For many years, my parents-in-law and their four children often went to Aunt Charlotte’s for their holidays. My husband and sister-in-law remembered being allowed to roam throughout the large family residence, with the exception of one locked room. What better way to arouse the interest of the young! But the door remained permanently locked. Those children, now adults, never knew what was hiding in this room ... until that evening when I discovered that Aunt Charlotte was indeed a "clandestine" operator who quietly and secretly distilled an absinthe that is now exported to the other end of the world!
I contacted the distiller in question to confirm the
identity of Aunt Charlotte. And, bingo, it is indeed the same person. The memories
of my husband and his sister, Sylvie, did the rest! Aunt Charlotte was indeed
the "illegal" distiller now referred to on the official website of La
Clandestine. So how did Charlotte’s
recipe and its "secret" arrive in the hands of the Couvet distiller
who was unknown to the family?
The distiller himself provided the explanation:
On the death of Aunt Charlotte, one of her nephews "inherited" the
recipe. Working in an oil company, he was a colleague of Claude-Alain Bugnon
who one day decided to give up oil and to start distilling high quality
absinthe! One Christmas, Charlotte’s nephew
visited his former colleague and asked him if he could make a few bottles of
absinthe from Charlotte’s
recipe to be given to his family in memory of their aunt or great-aunt.
So the story of La Clandestine begins: a little later, the nephew sells the recipe (which dates from 1935) to Claude-Alain Bugnon who now sells it in countries from the USA to Asia. Helped of course by the legalization of absinthe in Switzerland on 1 March 2005, which saw the official launch of La Clandestine!
La Clandestine is produced from 100% natural ingredients and,
apparently, the experts are not wrong! This absinthe has won numerous awards
each year at the "Absinthiades" (the equivalent of Oscars for
absinthe!) in Pontarlier in France.
This story is now part of the "heritage" of my family and my children are even more proud of their Swiss origins!
This story is interesting for two reasons. Firstly, it is emblematic of a part of the history of Switzerland torn between preserving its cultural heritage and the need to ensure the health of its population. The old absinthe contained thujone, (a natural chemical that has been accused of having so-called hallucinogenic properties*). Today consumption is again permitted and absinthe still contains a small amount of thujone. Then, for the story of Aunt Charlotte, I like it because it tells of a woman who decides to "resist", to defy the public authorities and who does so in secret for all those years. A fact that has intrigued many of her descendants ...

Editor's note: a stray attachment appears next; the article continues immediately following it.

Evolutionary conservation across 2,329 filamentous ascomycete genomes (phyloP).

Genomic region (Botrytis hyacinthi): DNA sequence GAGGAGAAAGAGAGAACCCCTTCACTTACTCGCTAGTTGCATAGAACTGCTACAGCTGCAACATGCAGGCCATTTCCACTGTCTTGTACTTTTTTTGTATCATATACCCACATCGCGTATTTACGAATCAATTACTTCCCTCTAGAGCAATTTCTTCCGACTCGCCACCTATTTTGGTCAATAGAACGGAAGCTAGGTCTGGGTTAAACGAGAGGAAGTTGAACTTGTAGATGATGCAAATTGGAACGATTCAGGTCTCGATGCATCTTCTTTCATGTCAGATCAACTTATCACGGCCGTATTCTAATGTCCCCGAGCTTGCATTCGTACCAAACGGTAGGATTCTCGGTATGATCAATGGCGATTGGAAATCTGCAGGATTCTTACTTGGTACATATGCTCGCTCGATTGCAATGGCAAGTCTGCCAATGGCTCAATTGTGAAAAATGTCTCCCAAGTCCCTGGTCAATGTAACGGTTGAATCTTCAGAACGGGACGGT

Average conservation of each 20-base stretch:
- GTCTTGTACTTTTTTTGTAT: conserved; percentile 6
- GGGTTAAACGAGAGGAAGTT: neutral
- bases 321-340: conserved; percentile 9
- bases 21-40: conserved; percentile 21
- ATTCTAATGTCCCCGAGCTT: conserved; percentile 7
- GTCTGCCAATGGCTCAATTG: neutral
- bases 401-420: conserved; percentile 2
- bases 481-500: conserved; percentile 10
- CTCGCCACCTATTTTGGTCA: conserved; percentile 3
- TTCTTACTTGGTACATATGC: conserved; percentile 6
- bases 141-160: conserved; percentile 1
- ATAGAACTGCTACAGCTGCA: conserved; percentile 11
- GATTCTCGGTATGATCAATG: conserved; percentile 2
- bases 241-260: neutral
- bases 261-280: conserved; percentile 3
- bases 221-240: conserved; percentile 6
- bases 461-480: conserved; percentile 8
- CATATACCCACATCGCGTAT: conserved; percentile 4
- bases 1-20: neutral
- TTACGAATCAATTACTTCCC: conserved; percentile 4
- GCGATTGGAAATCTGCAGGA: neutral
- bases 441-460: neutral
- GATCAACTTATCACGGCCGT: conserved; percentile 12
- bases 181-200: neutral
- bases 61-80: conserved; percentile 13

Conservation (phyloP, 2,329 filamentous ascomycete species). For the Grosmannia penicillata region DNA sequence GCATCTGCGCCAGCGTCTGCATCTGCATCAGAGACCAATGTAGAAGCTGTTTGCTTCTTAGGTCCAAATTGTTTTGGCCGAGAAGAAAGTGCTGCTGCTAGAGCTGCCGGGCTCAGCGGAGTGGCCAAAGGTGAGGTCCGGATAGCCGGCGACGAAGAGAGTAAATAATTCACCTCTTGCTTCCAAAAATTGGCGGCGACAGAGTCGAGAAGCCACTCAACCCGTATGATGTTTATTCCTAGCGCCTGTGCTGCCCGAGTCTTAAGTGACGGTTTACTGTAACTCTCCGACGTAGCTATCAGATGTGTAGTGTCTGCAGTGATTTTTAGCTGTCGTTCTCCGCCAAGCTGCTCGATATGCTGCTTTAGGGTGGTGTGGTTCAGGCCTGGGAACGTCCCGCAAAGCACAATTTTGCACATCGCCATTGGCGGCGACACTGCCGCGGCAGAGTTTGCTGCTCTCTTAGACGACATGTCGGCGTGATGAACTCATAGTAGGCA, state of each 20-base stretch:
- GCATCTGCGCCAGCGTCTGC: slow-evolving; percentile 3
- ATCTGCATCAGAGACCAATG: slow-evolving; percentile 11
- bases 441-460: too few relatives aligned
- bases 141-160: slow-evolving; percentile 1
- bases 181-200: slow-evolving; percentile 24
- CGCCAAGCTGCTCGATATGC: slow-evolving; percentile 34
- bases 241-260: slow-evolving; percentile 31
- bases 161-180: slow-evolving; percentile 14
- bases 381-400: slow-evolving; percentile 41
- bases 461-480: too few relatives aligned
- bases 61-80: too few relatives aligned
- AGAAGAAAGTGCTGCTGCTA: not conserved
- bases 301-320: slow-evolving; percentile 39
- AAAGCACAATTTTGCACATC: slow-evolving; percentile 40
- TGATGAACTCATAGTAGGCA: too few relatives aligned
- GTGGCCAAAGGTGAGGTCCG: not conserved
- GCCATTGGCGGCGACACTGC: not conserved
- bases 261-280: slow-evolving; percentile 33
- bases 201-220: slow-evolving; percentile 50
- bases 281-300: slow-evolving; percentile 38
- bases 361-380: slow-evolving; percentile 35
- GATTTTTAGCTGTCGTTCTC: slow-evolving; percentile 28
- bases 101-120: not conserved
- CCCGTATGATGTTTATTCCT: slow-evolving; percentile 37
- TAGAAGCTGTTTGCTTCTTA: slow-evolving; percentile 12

My sister-in-law, Sylvie, has often spoken of "Aunt Charlotte" as a
"personality," a "pillar" within the family. She clearly
was! A big thank you to Sylvie for her contribution to the reconstruction of this history.
And for all the anecdotes she has shared with us.
Oh, I forgot, I must add: "Alcohol is dangerous for your health. Consume with moderation!" For those who don’t know this yet ...
Note that there are further comments from the family beneath the blog. I liked this one:
* Translator’s clarification: In truth you would have to drink several bottles of absinthe to get any “thujone effect” and would likely die of alcohol poisoning first. In addition, research indicates that there is no meaningful difference between Swiss absinthes before the ban, during the ban, or after the ban.
We hope you agree that Charlotte’s story is fascinating and we hope that we can tell you more in future.
Thanks to Charlotte, and thanks to many like her, absinthe was kept alive when many must have thought it dead. In other countries, “absinthes” were produced, notably in the years before and after the turn of the millennium. When absinthe was finally re-legalised in Switzerland on May 1, 2005 accompanied by stricter definitions of absinthe than exercised anywhere else, the work of Charlotte and her fellow freedom fighters finally saw the light of day … officially.
We drink a toast to Charlotte and her compatriots today and thank them for their work in keeping the fairy alive. Santé!